I shouldn't write this. That's really the overriding thought I have as I nonetheless write this piece—I should not be doing this. Thing is, I'm not a doctor, I'm not an epidemiologist, I'm otherwise some guru in public health that qualifies me to weigh in here. So I'm going to stay as far away from areas where it might actually require some expertise.
Even still, I recognize that this post will come off as anti-science, corporatist, or just plain ignorant. I suppose that's OK, it wouldn't be the worst thing anyone has ever thought about me. But I hope that most readers can appreciate that's not the angle I'm taking.
Check that. As I write this, the Big Ten Tournament has been canceled. I think it's safe to say that the NCAA Tournament seems like a longshot now. Of course, this is all in response to the coronavirus, COVID-19, Wuhan flu, or whatever you want to call it. The virus has spread very quickly, with about 130,000 cases worldwide (about 80,000 of those in China, where the virus originated). If you're 59 and under, the mortality rate is under 2 percent. Children seem to be immune. The mortality rate for those 80 and older, however, could be as high as 20 percent. It's more serious than the flu, for sure, and it would be wise to take precautions. Limiting international travel seems logical. Lots of hand washing. Encouraging working from home. Eliminating large crowds. OK, yep, sure.
But now the powers that be are canceling basketball games involving 18-22 year olds in largely empty gyms. The media would have been galaxies away from them, in microbial terms. The teams would have been interacting largely with each other and their coaching staffs. No one else on the buses. Chartered flights away from the public. Hotel floors with enforced curfews.
Isn't this the kind of "social distancing" that's been preached for the past few weeks? At this point, teams like Minnesota are likely done. Instead of hanging with the same 15 people over the next 2-3 weeks, the players and coaches are released into the wild. Maybe they'll obediently follow CDC recommendations and limit their exposure to the outside world. But I have my doubts—my 20 year old self assuredly would not have.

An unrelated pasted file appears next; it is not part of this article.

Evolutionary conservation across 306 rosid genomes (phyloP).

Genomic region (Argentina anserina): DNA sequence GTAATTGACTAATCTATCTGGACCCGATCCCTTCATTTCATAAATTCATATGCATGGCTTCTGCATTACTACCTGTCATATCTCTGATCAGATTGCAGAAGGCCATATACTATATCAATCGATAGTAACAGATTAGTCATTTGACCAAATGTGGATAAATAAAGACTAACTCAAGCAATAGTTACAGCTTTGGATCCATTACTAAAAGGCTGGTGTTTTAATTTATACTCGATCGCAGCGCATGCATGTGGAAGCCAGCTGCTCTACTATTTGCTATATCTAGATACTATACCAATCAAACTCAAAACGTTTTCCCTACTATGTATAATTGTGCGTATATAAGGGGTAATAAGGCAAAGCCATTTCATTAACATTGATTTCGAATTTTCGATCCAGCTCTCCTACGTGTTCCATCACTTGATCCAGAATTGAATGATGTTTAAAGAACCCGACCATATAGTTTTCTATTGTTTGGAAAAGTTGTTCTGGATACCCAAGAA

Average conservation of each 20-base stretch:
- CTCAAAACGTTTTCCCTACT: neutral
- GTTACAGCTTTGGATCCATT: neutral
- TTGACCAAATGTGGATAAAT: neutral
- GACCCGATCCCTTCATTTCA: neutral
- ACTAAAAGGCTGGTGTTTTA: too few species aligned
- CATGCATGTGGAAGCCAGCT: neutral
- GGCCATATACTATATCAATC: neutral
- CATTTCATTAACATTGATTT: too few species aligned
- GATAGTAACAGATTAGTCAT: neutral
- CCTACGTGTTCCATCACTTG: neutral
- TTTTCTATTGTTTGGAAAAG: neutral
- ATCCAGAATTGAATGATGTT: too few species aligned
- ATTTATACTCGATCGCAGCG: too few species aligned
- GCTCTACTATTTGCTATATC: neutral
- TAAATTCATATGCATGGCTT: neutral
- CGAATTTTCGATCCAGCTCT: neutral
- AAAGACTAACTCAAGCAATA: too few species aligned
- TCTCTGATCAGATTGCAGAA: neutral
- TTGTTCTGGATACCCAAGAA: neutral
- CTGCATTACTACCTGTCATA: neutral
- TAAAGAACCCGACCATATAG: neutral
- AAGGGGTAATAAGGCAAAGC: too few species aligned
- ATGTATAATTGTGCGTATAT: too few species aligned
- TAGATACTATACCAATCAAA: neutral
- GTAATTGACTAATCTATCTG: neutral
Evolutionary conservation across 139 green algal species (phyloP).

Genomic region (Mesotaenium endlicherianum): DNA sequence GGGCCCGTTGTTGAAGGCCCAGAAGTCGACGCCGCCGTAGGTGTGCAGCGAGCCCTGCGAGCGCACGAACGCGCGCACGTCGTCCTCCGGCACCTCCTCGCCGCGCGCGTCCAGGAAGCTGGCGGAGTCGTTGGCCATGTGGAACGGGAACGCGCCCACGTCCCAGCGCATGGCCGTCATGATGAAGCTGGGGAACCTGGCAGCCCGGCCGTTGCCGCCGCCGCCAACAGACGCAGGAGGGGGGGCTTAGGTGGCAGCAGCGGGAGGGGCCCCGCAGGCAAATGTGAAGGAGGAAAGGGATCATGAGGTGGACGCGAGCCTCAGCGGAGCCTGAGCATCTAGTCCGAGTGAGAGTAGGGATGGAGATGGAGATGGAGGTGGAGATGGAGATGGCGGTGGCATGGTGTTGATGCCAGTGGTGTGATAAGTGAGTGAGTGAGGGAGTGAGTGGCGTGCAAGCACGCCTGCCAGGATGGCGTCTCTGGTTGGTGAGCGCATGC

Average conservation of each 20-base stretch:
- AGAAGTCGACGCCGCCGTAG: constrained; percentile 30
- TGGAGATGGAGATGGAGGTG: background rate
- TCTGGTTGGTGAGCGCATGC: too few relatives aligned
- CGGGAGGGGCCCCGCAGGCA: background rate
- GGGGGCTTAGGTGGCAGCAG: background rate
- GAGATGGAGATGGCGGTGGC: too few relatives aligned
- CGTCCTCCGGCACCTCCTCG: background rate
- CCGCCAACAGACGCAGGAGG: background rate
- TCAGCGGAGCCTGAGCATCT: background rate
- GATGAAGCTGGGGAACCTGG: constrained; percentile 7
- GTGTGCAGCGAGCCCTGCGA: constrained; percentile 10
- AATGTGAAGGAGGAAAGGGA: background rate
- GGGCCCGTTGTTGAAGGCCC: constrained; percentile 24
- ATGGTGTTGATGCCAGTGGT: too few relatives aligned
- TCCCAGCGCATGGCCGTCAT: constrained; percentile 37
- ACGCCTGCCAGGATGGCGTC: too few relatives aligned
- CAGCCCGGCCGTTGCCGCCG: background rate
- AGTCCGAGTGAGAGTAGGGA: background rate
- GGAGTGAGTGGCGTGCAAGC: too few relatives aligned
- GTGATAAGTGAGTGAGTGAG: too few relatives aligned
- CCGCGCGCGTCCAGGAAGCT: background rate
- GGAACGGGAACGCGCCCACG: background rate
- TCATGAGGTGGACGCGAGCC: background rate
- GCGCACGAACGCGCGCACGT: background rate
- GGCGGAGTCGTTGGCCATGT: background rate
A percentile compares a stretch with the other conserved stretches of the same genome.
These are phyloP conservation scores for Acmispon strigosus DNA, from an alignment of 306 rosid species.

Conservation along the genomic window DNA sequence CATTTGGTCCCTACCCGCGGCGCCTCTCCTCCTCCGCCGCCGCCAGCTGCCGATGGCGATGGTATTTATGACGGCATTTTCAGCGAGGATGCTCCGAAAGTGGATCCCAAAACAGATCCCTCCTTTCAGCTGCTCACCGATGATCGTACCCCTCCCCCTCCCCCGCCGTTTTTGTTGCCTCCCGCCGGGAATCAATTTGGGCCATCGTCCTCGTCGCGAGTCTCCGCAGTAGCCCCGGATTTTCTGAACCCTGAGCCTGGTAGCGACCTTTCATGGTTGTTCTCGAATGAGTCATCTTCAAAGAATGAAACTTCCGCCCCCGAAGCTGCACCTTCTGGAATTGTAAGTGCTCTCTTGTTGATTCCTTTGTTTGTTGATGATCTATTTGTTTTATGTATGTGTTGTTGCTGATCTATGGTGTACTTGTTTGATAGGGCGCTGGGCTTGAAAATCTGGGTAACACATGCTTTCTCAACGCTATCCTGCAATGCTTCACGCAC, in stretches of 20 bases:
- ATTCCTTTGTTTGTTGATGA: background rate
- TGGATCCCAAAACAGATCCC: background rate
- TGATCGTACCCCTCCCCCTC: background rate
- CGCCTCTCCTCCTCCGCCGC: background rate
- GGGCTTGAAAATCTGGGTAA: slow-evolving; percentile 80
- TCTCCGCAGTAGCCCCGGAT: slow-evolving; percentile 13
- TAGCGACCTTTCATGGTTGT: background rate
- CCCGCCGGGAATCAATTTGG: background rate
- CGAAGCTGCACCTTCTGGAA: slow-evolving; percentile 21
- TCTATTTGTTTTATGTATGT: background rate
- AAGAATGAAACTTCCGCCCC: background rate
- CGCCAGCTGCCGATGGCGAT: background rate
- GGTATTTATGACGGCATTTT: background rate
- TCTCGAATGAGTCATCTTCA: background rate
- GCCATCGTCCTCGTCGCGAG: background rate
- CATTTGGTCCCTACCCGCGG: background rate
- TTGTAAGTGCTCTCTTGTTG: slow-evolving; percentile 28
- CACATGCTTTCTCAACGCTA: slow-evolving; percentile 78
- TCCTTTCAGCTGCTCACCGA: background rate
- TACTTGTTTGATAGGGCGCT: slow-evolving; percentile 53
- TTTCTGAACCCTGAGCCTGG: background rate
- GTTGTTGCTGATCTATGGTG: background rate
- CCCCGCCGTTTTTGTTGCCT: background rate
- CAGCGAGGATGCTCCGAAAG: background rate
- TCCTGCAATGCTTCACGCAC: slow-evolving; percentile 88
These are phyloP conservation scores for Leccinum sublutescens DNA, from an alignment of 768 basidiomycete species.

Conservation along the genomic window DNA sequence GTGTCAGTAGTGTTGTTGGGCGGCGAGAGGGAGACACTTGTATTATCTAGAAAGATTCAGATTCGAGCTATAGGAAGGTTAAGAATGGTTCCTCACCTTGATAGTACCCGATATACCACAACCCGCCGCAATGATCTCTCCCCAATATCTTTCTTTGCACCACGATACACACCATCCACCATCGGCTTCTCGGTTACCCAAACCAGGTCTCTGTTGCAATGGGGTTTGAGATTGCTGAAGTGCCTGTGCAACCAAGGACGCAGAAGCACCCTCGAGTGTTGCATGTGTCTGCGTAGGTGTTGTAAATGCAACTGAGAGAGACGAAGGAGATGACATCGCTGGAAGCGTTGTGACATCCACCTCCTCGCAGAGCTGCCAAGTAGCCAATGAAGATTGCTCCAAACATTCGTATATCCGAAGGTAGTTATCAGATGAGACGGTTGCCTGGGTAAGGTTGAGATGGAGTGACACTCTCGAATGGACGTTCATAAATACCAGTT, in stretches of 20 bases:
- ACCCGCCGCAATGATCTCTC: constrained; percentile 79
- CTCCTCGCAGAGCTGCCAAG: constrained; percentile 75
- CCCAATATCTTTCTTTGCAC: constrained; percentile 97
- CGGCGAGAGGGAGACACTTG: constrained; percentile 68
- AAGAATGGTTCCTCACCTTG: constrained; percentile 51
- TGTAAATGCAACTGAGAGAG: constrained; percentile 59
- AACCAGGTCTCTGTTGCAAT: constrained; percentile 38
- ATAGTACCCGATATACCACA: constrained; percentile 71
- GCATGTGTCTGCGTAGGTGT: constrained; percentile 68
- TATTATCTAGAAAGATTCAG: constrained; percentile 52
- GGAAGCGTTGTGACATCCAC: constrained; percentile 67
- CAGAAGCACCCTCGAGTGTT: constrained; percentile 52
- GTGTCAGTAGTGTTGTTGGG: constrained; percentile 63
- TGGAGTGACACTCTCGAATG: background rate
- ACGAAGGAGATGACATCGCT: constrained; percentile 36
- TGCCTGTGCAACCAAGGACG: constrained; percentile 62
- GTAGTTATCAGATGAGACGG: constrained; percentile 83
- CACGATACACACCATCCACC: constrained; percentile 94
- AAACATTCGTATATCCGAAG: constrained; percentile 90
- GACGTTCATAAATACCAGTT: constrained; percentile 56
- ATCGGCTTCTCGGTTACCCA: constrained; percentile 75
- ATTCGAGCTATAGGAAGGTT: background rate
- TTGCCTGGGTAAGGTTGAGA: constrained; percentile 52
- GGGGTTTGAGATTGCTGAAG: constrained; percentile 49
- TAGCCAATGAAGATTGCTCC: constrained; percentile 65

There's a strategy for facing potential harms on a large scale known as the "precautionary principle." It emphasizes caution in approaching new technologies, for instance. It appears to be winning the ideological day in slowing the spread of coronavirus. There's a graphic that's been reproduced about 3 million times that refers, broadly, to "flattening the curve." The idea is that the fewer people there are that get sick, the fewer there are that get disastrously sick, and thus our healthcare system has the capacity to treat all of the severe cases. However, if we exceed our limits, healthcare providers are suddenly rationing life-saving care on a necessarily cruel basis.
The theory is sound. But it's important to realize that all of these numbers you keep seeing on these "flatten the curve" infographics...they're all made-up. Are we smashing down a curve that never had a chance at incapacitating our health care system? Or are we pounding plastic hammers to slow down a massive, upwardly-moving meteor?
We don't know.
It's here where knowledge reveals itself as the ultimate ace in the hole. When a football team scores a touchdown to cut the deficit to 9, it should go for 2. NFL teams never do this, because a failure means that instead of harboring hope that this is a one-score game (down 8 after the extra point), it's now a two-score game (down 9). But the odds of converting a two-point attempt do not change based on the time remaining in the game. If you're not going to convert, better to find out now that you need two scores. The offensive and playclock strategy is of course wildly different in those two scenarios, and you can't get back the time you wasted when you fail to score the two points on the second touchdown.